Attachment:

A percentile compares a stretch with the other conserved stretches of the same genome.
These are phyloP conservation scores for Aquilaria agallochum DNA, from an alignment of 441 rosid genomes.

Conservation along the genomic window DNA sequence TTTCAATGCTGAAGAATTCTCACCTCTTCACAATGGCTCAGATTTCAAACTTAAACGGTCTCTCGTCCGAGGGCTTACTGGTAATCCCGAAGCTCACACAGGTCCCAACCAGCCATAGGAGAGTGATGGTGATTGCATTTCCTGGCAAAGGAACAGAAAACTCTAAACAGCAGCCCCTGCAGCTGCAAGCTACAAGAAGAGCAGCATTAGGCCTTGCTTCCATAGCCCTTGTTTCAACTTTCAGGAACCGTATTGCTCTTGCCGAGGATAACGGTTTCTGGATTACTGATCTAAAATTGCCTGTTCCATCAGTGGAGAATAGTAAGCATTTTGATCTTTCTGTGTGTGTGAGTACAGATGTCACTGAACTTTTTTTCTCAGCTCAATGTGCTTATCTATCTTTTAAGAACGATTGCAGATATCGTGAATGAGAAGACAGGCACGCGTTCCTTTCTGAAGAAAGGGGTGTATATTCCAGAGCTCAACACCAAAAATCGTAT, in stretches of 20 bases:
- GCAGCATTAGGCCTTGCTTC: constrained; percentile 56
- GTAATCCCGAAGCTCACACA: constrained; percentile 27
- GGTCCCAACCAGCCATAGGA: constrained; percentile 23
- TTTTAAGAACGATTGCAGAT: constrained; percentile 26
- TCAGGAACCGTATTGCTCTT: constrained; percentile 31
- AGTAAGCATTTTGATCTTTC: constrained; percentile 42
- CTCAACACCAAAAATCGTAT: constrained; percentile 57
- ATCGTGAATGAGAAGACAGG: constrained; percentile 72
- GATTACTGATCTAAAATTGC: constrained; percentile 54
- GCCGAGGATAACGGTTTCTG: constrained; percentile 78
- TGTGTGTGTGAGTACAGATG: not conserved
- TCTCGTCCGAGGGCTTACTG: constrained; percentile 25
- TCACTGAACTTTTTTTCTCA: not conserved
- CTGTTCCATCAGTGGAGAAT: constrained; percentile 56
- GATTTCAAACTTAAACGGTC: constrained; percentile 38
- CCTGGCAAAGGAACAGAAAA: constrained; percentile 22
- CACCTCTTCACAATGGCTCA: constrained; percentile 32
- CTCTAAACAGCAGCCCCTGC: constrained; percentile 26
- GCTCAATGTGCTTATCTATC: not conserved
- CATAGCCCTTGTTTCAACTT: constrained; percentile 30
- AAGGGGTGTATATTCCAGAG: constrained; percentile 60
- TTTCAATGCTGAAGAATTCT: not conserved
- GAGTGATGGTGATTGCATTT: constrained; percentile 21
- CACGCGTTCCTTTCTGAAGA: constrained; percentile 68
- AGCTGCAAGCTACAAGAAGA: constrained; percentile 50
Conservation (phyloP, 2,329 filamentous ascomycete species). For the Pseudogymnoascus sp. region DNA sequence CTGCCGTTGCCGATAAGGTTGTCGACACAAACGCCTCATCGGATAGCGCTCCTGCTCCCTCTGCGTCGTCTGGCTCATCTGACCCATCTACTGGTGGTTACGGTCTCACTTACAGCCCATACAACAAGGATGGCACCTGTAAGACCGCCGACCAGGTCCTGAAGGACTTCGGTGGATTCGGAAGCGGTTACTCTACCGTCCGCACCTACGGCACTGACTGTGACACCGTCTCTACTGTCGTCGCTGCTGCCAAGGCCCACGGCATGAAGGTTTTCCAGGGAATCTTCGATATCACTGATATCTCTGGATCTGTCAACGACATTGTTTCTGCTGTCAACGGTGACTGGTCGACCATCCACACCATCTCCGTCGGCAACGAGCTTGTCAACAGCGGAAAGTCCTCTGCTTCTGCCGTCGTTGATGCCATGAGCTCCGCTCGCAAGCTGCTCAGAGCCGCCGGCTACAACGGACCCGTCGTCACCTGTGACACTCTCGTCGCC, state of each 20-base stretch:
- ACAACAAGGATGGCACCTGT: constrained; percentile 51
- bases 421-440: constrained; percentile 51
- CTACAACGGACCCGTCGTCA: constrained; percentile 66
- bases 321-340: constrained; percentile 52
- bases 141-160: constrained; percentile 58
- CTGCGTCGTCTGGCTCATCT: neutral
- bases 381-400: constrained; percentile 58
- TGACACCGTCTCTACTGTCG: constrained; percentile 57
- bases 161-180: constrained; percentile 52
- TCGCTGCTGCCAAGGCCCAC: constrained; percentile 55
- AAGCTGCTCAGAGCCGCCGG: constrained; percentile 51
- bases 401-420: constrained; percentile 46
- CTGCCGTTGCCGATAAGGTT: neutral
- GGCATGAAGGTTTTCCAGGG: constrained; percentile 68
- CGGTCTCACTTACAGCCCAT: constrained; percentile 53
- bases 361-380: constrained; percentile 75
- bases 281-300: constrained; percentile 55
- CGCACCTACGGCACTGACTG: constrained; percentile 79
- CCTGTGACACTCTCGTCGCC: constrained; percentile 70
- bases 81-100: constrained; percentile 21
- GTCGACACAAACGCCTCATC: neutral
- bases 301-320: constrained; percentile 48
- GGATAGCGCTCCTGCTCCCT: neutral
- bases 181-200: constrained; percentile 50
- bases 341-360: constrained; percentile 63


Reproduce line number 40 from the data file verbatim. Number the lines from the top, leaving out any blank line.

- AAGCTGCTCAGAGCCGCCGG: constrained; percentile 51